Simplicity of new test kits make supply chain easier to maintain, but could also help bring the cost of testing down
Diagnostic tests, like the ones performed at the ASU Biodesign Institute's Clinical Testing Lab, detect an active COVID-19 infection by measuring the amount of virus present in the body. Photo courtesy ASU.
By Joe Caspermeyer
May 26, 2020
In an effort to make COVID-19 diagnostic testing easier and more readily available to Arizonans, researchers at Arizona State University have developed the state’s first saliva-based test.
“This new saliva-based test will be a real game-changer for those individuals who want to know whether or not they have an active COVID-19 infection,” said ASU Biodesign Institute Executive Director Joshua LaBaer, who leads ASU COVID-19 research efforts. “As we return to the workplace, schools and other daily activities, testing early and often is going to be the best way to help us prevent the spread of COVID-19.”
Diagnostic tests detect an active COVID-19 infection by measuring the amount of virus present in the body. Because it can take as long as eight to nine days for an individual to develop symptoms after infection, a diagnostic test is the only test that can accurately detect an early infection. But individuals with early infections can still spread the virus.
The saliva diagnostic test starts with a collection kit that is as simple as spitting into a screw-top tube through a straw, making collections possible at drive-thru sites, doctors' offices, the workplace, and even at home. This will not only make the supply chain of test kits easier to maintain, but could also help bring the cost of testing down.
“One of the bottlenecks with diagnostic testing has been the ability to quickly obtain samples,” LaBaer said. “Even with a highly-trained medical staff, medical providers have been limited to an average of 100 people with the nasopharyngeal (NP) swab collection in a four-hour window of drive-thru testing. The goal of the saliva tests was to overcome these obstacles.”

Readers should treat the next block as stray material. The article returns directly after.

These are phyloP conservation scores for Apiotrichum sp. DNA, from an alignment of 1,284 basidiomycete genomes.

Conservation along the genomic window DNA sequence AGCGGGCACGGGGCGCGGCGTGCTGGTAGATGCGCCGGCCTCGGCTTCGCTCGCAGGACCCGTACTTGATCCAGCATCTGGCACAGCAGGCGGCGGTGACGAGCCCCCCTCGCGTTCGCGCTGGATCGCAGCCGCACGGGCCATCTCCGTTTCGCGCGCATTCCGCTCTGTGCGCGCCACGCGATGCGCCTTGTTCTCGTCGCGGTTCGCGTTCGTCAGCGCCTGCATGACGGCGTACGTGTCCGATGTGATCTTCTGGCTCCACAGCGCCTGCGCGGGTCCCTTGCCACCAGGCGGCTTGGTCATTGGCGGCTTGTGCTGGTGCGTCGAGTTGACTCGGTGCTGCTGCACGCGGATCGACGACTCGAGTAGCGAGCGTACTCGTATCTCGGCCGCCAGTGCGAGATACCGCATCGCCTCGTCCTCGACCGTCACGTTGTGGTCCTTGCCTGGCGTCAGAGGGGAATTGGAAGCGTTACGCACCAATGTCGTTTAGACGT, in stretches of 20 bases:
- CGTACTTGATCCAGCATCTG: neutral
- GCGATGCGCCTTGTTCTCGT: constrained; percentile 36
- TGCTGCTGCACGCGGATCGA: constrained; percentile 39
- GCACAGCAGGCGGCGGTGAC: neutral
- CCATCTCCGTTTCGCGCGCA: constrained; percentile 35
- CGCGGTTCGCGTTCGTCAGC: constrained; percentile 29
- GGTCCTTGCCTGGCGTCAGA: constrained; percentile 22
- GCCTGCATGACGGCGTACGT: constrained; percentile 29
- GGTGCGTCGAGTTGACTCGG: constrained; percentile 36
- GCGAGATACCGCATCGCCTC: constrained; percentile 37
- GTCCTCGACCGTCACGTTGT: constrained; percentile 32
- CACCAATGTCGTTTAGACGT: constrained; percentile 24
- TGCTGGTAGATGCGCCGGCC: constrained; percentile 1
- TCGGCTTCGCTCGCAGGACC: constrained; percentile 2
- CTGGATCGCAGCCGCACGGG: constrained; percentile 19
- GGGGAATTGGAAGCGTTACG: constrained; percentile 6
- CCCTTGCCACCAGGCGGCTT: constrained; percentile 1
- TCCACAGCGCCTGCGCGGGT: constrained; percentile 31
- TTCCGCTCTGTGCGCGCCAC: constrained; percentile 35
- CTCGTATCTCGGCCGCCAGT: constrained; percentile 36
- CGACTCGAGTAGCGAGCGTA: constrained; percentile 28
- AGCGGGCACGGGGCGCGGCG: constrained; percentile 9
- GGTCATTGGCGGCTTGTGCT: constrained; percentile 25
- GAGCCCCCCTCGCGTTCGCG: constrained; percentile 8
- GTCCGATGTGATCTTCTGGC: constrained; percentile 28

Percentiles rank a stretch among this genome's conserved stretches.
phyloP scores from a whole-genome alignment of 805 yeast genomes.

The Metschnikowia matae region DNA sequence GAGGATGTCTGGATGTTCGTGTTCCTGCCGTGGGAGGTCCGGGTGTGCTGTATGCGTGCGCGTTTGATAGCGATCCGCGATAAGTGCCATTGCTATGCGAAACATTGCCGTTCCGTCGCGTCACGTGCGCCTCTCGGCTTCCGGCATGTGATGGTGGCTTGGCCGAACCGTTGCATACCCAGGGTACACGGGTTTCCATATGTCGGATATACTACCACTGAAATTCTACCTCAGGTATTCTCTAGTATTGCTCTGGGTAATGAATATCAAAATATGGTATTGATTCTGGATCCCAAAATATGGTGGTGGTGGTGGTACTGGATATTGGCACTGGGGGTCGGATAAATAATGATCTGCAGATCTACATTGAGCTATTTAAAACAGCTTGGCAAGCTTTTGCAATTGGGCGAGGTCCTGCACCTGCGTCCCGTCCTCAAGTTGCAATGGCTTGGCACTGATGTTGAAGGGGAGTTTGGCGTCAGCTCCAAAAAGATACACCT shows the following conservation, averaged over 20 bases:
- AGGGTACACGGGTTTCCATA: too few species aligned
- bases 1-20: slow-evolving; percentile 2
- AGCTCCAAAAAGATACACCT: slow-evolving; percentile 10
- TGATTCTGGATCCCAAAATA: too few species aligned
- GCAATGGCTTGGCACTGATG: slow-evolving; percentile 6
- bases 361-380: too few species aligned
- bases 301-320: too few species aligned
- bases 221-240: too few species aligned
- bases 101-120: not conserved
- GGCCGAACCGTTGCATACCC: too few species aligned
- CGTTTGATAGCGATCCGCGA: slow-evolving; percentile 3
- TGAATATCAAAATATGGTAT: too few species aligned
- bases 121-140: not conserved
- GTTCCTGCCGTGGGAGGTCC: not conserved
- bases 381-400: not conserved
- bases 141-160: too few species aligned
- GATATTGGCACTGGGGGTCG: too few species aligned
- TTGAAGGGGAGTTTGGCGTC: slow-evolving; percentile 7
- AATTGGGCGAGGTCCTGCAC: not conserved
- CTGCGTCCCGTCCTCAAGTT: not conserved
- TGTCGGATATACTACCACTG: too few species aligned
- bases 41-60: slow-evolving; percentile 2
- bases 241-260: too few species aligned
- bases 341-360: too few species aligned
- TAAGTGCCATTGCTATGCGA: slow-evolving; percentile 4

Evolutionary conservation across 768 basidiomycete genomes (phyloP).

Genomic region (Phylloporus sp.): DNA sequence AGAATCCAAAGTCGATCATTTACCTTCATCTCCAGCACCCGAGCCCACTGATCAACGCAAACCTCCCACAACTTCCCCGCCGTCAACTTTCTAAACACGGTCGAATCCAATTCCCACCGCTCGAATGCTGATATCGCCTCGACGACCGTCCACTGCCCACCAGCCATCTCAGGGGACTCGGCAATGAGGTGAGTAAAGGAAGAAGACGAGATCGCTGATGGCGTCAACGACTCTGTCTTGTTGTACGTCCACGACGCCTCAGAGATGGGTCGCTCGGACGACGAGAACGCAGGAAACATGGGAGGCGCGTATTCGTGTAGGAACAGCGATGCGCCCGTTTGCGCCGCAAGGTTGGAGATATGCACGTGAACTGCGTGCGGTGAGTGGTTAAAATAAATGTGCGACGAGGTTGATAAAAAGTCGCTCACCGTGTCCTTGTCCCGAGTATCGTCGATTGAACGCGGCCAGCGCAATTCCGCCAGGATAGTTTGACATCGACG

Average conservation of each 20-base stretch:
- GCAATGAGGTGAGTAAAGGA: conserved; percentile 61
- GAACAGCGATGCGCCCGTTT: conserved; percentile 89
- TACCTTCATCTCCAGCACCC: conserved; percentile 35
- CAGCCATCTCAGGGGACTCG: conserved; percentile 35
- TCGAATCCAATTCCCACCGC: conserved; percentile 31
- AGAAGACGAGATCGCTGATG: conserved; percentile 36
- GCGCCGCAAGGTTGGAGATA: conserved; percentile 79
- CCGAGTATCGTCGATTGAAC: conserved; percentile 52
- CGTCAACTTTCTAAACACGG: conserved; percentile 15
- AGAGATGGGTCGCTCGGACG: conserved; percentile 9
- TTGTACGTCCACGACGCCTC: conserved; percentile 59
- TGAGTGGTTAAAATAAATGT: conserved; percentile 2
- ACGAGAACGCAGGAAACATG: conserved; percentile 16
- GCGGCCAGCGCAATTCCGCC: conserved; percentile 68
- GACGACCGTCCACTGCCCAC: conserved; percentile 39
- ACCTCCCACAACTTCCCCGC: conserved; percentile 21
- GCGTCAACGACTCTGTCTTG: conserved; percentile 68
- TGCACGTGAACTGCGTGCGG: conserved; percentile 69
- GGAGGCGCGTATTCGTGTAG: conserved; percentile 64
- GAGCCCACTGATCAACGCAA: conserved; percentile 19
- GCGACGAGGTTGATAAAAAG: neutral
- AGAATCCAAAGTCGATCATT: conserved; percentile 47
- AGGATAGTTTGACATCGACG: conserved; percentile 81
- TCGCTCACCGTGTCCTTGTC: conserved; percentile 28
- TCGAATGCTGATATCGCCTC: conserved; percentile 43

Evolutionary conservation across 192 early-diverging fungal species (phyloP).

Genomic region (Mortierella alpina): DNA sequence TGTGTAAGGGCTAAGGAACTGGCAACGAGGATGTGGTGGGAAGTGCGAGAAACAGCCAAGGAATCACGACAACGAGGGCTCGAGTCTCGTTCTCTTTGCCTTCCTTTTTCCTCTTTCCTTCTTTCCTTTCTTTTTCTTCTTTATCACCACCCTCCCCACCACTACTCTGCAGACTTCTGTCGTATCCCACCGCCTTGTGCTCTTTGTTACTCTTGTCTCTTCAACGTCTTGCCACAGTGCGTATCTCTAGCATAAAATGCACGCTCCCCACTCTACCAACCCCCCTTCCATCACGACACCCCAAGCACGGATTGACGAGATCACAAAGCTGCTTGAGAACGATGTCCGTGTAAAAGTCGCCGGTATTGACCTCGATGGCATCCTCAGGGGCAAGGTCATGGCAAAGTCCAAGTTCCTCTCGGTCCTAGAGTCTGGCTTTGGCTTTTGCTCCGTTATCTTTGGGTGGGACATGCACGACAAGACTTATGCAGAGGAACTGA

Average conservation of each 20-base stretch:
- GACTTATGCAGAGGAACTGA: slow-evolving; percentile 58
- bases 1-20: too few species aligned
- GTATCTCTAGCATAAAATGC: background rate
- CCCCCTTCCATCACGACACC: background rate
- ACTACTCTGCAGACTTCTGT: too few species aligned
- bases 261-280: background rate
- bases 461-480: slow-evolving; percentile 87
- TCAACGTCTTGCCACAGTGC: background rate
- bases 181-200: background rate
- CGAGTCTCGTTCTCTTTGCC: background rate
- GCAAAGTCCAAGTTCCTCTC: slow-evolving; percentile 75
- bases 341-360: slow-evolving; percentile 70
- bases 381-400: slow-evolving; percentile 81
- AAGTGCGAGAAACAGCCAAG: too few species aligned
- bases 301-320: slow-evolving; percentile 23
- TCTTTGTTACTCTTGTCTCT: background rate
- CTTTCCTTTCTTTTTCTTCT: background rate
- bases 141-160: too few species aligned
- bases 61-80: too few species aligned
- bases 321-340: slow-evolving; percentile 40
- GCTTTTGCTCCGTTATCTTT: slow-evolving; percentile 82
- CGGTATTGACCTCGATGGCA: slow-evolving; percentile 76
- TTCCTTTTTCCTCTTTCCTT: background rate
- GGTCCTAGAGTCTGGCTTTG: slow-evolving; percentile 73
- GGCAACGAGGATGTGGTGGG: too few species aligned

For the past couple of weeks, ASU’s Biodesign Institute has been pilot testing the saliva-based testing with its first responder partnership network. This was performed alongside nasal swab collections samples to validate, as well as reconfigure its high-throughput robotic instruments, which currently have enough capacity to perform 1,200 diagnostic tests per day.
“From those results, we found that the saliva-based tests were just as good, if not even better, as those collected from NP swabs,” LaBaer said.
LaBaer points out that saliva tests offer several benefits over the NP swab tests while providing the same accuracy and sensitivity, including:
Accuracy: The Biodesign saliva test uses the same diagnostic qPCR assay as the NP swab tests and are 100% accurate if there is any detectable amount of virus present in the sample. Research shows that saliva tests are as just as sensitive as NP swabs for detecting SARS-CoV-2 infections. One study suggests that saliva tests may offer even greater sensitivity.
Safety: NP swab tests pose a risk to health care workers because they can make people sneeze or cough. Saliva tests can be self-administered and require minimal interaction with test site staff.
Less invasive: NP swab tests can be invasive and uncomfortable, reducing compliance for repeat testing. Saliva tests are minimally invasive and thus easier to gather a sample from participants.
Less PPE: NP swab kits and the personal protective equipment (PPE) needed to administer them are in short supply. Saliva tests require less PPE during sample acquisition.
Less labor intensive: Saliva tests eliminate the need for swab kits, reduce the amount of PPE required, and reduce the amount of staffing needed at COVID-19 sample collection sites.
ASU’s Biodesign Institute will pivot its current diagnostic testing of first responders to switch its entire NP swab collection protocols for the new saliva-based kits. The Biodesign Institute has also applied for FDA Emergency Use Authorization for the test and will make its protocols readily available for other commercial and academic partners so they can adapt their instruments to perform saliva-testing.
“The goal is to rapidly increase statewide diagnostic testing to continue to protect first responders, get more Arizonans back to work, and students back to school again this fall,” LaBaer said. “Ultimately, we are going to need to continue the testing blitz underway and quickly ‘test, trace and isolate’ individuals to get society back up and running.”